The Science of Cooking Turkey

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The Science of Smoking Turkey 

Turkey Open rangge 2

Have you ever cooked a perfect turkey? Were the breasts moist and tender and the leg completely cooked? Chances are, not always. Why is it so hard to get the dark meat cooked perfectly without over cooking the white meat? The reason is that a turkey is actually two distinctly different kinds of meat. The breast meat is very different from the leg, thigh and wing meat. This can create a real challenge when it comes to cooking the perfect bird.

The make-up of a turkey:

At the biochemical level a turkey is a combination of approximately 3 parts water to one part fat and one part protein. The majority of meat comes from muscle fibers in the turkey, which are mostly proteins – notably myosin and actin. Because turkeys rarely fly but rather walk, they contain far more fat in their legs than in their breast, which results in the strong differences in texture between these sections of the bird – and the difficulty in making sure that all portions of the bird are properly heated.

The science of cooking a turkey:

As you cook the turkey, muscle fibers contract until they begin to break up at around 165 degrees Fahrenheit. Bonds within the molecules begin to break down, causing proteins to unravel, and the dense muscle meat to become tenderer. Collagen in the bird (one of three protein fibers that attach muscles to the bone) breaks down into softer gelatin molecules as it unwinds. The dryness of a turkey is a result of muscle proteins coagulating within the meat, which can result if it is cooked too long.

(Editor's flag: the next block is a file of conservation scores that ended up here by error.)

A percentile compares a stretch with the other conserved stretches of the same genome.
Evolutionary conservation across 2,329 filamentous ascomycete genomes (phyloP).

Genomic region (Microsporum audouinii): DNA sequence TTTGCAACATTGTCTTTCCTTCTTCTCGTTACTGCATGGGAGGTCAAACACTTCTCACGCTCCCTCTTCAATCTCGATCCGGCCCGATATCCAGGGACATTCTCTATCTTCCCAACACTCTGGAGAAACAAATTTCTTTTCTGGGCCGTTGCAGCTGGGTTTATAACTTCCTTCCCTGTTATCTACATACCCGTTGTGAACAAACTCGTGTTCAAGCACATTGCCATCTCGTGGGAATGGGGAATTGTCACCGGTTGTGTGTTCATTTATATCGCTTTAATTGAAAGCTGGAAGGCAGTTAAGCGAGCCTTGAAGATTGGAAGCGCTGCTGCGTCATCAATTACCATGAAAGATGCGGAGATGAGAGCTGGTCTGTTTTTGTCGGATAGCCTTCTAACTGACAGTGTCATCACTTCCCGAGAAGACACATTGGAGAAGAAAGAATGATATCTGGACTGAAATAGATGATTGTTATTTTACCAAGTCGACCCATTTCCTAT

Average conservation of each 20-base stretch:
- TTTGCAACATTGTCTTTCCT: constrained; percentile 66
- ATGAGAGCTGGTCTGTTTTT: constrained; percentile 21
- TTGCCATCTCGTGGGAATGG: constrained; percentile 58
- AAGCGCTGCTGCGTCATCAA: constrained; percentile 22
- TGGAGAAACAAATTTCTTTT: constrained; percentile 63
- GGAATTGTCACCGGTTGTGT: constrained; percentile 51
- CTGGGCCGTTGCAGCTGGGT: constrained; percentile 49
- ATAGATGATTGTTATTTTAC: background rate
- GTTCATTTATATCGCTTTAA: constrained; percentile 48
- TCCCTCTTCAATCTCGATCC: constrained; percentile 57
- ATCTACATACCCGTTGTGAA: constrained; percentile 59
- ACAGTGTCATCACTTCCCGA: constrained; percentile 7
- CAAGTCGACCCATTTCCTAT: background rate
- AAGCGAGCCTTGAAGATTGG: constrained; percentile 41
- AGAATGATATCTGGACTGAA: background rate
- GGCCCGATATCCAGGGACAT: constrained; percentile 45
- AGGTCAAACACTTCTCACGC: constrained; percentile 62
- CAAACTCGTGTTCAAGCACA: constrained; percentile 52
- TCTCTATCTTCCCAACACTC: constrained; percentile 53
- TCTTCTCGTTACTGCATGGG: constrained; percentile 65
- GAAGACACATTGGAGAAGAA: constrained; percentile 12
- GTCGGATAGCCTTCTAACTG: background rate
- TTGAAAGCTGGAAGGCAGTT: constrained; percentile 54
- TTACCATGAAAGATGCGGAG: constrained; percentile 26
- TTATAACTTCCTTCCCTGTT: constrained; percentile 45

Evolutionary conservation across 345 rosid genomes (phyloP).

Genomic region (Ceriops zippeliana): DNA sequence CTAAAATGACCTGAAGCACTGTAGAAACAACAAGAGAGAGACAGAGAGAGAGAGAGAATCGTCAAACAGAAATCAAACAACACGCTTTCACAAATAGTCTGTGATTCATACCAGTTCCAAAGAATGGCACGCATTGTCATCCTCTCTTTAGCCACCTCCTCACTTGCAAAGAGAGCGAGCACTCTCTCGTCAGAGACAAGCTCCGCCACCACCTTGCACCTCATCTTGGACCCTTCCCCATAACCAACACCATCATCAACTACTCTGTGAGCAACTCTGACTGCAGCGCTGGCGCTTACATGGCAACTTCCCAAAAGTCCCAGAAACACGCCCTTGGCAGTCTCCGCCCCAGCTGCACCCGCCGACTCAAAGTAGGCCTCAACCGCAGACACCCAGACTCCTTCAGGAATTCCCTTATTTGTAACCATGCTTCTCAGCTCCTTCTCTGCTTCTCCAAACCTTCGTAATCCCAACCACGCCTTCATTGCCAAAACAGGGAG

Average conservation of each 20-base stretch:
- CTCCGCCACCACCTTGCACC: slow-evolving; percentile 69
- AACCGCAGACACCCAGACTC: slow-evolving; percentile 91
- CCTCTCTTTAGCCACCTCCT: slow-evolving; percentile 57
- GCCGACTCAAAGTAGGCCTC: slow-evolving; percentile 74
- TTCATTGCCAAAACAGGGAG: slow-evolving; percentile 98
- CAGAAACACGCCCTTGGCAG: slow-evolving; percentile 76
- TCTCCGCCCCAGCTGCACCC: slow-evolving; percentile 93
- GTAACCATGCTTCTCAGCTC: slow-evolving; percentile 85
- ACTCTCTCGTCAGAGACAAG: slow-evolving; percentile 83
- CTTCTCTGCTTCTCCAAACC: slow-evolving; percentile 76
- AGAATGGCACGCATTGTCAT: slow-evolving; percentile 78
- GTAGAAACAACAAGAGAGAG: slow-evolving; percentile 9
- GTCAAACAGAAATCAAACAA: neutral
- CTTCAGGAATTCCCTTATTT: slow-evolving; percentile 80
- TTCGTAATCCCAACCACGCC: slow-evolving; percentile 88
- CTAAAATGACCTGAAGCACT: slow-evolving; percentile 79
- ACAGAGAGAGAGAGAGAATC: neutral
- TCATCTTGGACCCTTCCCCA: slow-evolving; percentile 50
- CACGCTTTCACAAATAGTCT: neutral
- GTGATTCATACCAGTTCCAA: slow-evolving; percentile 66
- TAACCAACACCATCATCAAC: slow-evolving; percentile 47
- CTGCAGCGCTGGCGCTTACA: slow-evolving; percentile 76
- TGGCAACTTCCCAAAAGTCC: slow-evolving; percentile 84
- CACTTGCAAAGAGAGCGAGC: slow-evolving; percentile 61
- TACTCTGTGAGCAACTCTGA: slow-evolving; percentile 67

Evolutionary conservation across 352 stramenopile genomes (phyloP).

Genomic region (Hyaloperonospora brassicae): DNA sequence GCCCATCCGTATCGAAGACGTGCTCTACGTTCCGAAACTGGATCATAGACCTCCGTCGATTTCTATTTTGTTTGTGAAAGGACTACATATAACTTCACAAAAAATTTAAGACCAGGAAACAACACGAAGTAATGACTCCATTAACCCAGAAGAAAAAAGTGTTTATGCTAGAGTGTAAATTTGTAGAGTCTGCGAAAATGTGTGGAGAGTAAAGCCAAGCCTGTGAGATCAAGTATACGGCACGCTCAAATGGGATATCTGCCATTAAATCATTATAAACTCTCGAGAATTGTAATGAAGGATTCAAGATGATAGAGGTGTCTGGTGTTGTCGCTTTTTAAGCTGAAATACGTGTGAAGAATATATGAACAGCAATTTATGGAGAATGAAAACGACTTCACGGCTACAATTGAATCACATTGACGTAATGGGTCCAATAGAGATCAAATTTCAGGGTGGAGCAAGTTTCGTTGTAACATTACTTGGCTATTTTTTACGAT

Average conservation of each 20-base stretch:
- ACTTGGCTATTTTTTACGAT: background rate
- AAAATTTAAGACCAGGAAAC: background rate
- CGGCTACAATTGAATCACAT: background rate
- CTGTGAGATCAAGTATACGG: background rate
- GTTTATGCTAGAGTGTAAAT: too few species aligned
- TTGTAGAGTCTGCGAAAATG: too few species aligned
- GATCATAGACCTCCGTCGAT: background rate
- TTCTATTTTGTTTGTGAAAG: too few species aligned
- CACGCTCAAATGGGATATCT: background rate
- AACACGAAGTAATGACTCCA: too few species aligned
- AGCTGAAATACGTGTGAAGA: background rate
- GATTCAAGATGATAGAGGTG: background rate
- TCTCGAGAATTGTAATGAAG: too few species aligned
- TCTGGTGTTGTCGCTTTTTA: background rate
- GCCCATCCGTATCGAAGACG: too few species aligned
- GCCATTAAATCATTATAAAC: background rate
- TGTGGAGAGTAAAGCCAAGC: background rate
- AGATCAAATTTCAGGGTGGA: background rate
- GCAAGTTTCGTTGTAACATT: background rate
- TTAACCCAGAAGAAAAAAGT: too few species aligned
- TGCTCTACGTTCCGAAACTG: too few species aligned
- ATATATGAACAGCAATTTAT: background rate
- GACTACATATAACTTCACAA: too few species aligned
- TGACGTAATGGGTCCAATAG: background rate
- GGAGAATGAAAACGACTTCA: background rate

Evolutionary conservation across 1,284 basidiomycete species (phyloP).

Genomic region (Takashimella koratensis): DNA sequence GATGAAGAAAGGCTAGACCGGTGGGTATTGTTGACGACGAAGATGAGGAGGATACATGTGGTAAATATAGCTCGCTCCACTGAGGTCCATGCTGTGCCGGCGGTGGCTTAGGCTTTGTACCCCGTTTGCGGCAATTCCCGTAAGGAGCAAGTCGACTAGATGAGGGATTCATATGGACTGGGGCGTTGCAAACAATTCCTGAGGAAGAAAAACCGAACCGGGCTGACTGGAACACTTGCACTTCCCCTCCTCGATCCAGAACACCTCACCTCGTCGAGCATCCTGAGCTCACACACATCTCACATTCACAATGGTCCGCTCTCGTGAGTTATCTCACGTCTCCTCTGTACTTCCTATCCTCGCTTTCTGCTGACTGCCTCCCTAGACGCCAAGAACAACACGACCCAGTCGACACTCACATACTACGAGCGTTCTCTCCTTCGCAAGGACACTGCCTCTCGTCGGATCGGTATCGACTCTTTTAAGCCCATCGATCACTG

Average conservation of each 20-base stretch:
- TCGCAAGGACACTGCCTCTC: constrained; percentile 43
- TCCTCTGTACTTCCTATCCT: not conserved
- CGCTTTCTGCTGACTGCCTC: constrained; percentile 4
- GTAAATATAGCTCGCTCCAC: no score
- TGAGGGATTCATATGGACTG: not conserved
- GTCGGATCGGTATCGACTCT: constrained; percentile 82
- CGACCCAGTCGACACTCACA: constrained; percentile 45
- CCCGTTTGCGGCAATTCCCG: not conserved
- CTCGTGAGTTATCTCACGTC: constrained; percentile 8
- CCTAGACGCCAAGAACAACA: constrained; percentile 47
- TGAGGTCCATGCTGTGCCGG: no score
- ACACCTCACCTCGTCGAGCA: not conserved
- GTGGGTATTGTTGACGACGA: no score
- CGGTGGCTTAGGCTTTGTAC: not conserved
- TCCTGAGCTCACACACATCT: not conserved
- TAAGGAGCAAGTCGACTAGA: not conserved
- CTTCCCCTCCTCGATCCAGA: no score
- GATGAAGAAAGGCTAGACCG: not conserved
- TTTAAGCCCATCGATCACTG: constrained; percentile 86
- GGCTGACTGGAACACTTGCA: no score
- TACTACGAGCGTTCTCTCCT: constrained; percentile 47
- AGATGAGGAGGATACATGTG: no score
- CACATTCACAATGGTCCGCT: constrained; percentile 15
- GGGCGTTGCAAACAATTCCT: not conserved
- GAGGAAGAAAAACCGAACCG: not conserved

Temperature differentials in cooking a turkey:

Part of the problem, as described above, is that the different nature of the light and dark meat in a turkey results in different rates to reach the coagulation of the muscle proteins. If you cook it too long, the breast meat has coagulated; if you don’t cook the bird long enough, the dark meat is still tough and chewy.

Harold McGee, a food science writer, indicates aiming for 155 – 160 degrees Fahrenheit in the breast), but you want 180 degrees or above in the leg.

White Turkey Meat

  • White meat is found in the breast and wing muscles of a turkey.
  • Turkey can fly, but it is not their main mode of locomotion. Turkeys use their wing muscles when they need a burst of speed to escape predators. These muscles produce a lot of power, but they fatigue quickly.
  • Turkey breast and wing muscles consist mainly of white muscle fibers. These fibers contract quickly and split ATP at a fast pace, though they become exhausted quickly, too.
  • White fibers are powered by anaerobic respiration so a turkey can move quickly even though its muscles may have exhausted the available oxygen. The tissue contains a large amount of glycogen, which can be used as fast energy source.

Dark Turkey Meat

  • Turkey legs and thighs are dark meat.
  • Turkey spends a lot of time walking on the ground. Their leg muscles are adapted for regular, continuous use.
  • Leg and thigh muscles consist primarily of red muscle fibers. These fibers contract slowly and split ATP for energy at a relatively low rate.
  • Red muscle fibers rely on aerobic respiration. The protein uses oxygen to relax/contract so this tissue is rich in capillaries, which give it a deep color and rich flavor. Dark meat contains a lot of myoglobin and is rich in mitochondria, which produce energy for the muscle tissue.